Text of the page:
The safety and efficacy Hawthorne Berry has not been established. There is no clear evidence that use of Hawthorne Berry is beneficial. Conventional treatments such as ACE inhibitors or digoxin offer better data to support their use.
Hawthorne Berry does appear to have fewer side effects, but these side effects could act cumulatively with other cardioactive agents, so combination therapy with Hawthorne berry should not be recommended.
Hawthorne Berry (Craaegus oxyacantha), is a small fruit bearing plant that is found in North America, parts of Asia and Europe and is a member of the Rosaceae family. Hawthorne Berry has a long history, and was first used in the thirteenth century for the treatment of nausea and vomiting. The Chinese used the berries for the treatment of digestive aliments. Hawthorne Berry was then used in the eighteenth century for the treatment of kidney disorders. In 1896 the herb was first used in the United States for the treatment of cardiovascular disorder such as; angina, hypertension, arrhythmia, hyperlipidemia and congestive heart failure. Since that time it as been shown that Hawthorne Berry can be part of an effective drug therapy treatment plan in patients with congestive heart failure and other cardiac disorders.
Hawthorne Berry grows as a shrub or a small tree in sunny wooded areas. Its defining characteristics are its shiny green leaves, grayish bark and clustered white flowers. The fruit of plant is a bright red when ripe or sometime black.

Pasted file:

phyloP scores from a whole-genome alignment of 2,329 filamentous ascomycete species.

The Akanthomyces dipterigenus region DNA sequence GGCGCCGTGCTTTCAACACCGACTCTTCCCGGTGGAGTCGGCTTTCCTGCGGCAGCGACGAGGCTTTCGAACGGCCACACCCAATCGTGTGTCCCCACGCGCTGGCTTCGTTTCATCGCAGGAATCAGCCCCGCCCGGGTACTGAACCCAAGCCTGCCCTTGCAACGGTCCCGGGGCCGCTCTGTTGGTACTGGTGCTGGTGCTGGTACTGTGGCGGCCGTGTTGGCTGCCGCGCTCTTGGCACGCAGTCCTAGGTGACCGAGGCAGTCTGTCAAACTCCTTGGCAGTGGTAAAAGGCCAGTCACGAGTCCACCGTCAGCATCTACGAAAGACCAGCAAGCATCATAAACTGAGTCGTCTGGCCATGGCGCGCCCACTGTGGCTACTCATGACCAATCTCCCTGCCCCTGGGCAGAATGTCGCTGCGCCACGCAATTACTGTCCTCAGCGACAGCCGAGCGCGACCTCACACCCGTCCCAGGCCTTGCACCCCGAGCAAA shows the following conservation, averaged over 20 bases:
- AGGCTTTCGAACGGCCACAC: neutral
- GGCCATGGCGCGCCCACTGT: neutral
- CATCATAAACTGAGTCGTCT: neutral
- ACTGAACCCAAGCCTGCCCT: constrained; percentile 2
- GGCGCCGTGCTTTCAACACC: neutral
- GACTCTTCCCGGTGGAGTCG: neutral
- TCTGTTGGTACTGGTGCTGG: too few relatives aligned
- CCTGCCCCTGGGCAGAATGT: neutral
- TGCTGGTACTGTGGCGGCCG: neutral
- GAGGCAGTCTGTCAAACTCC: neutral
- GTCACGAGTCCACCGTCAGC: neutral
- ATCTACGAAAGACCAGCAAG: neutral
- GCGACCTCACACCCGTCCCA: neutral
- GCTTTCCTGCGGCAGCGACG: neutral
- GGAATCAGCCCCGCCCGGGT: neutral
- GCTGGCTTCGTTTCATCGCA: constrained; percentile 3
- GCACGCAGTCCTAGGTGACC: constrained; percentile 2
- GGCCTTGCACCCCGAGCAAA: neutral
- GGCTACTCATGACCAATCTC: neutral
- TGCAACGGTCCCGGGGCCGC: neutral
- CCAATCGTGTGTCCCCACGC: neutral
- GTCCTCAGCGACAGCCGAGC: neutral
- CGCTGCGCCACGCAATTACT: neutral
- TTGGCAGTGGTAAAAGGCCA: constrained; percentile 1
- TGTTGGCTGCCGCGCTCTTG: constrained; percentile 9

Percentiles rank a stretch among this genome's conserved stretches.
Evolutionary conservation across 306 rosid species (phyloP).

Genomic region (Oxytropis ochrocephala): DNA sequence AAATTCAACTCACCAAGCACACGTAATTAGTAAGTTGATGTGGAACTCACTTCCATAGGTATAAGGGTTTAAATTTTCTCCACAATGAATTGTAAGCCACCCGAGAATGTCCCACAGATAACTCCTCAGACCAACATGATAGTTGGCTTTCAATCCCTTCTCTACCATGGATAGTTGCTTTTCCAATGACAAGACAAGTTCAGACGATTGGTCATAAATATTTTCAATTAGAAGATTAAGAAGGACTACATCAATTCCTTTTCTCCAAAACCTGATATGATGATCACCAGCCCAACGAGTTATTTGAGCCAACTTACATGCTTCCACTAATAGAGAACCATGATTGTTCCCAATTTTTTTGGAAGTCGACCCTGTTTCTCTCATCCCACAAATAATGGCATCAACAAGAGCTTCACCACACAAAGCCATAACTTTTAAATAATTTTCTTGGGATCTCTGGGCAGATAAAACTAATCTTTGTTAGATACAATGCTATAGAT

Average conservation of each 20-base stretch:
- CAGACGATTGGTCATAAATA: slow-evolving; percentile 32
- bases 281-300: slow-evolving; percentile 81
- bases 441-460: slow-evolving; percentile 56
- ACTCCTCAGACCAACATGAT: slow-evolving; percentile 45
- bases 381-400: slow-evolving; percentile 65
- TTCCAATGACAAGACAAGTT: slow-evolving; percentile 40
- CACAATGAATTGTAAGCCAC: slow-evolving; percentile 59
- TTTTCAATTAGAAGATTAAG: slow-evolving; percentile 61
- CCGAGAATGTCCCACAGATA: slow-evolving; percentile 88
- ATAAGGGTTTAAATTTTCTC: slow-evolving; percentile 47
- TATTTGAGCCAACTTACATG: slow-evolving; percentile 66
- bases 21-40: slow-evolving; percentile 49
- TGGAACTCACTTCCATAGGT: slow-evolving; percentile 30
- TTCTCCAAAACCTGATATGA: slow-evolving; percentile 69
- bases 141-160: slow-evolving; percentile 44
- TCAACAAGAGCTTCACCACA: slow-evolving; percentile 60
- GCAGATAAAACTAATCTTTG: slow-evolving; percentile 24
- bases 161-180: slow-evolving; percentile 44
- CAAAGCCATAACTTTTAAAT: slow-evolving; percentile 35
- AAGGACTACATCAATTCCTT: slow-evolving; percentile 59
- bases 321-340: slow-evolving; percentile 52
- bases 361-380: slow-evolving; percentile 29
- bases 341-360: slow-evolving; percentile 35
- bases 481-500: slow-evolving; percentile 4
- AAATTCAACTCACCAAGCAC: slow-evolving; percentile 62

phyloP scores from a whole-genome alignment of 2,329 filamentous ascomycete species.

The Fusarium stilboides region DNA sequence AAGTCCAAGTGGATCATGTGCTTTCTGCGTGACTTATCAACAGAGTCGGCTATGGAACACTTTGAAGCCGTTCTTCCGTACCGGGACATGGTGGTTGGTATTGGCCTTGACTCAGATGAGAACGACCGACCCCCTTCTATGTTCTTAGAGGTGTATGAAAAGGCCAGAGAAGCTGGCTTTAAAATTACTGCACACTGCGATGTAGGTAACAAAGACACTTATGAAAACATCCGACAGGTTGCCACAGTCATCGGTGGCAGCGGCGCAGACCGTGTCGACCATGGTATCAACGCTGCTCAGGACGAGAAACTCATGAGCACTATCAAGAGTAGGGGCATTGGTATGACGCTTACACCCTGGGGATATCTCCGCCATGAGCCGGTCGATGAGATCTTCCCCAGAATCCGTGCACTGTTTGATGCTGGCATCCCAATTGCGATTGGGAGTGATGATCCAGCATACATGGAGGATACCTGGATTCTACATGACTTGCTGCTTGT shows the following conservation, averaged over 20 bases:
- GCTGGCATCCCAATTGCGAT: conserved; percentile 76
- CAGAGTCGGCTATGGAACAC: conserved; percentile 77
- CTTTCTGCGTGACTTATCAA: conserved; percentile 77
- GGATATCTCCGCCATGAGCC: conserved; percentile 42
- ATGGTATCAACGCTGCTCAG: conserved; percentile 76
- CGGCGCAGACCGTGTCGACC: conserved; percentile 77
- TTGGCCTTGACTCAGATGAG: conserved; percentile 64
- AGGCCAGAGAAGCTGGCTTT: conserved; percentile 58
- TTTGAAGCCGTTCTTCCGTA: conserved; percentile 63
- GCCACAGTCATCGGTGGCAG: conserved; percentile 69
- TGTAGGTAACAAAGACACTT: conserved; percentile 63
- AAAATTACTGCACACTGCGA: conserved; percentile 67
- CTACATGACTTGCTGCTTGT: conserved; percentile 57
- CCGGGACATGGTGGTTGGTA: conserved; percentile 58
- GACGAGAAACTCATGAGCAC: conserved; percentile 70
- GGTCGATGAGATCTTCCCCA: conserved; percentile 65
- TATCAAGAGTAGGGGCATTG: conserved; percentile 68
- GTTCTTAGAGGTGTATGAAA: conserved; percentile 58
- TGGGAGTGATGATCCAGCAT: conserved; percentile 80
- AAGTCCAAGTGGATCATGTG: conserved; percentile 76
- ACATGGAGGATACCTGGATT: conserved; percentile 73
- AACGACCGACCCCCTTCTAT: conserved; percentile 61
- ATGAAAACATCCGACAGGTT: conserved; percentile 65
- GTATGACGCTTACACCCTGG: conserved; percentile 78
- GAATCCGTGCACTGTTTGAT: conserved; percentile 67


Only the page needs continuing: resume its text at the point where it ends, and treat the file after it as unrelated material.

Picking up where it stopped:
Precautions and Possible Complications
Hawthorne Berry is not approved by the FDA and is listed as an herbal supplement with unknown safety or efficacy. Hawthorne Berry contains chemicals that may increase the force of heart beats as well as decrease their rates. It also works same manner as the heart medication digoxin thus, taking these two medications together is not recommend. In addition, Hawthorne Berry may relax the muscles of the uterus, and should not be taken by women who are pregnant or breast feeding.
Due to ’s ability to change the force and rate of heart beats, it may increase the side of effects of the following medications:
Albuterol (Proventil, Ventolin, Accuneb, others)
Clonidine (Catapres, Catapres TTS, Combipres)
Phenylephrine (Various OTC products)
Theophylline (Theo-Dur, Theodrine, Quibron T, others)
Comparison to Conventional Treatments:
There are several FDA approved medications to treat cardiovascular disorders, for our purposes we will focus on Digoxin, and ACE-inhibitors for the treatment of congestive heart failure. In the following table efficacy, adverse effects, treatment, safety, and cost are compared.
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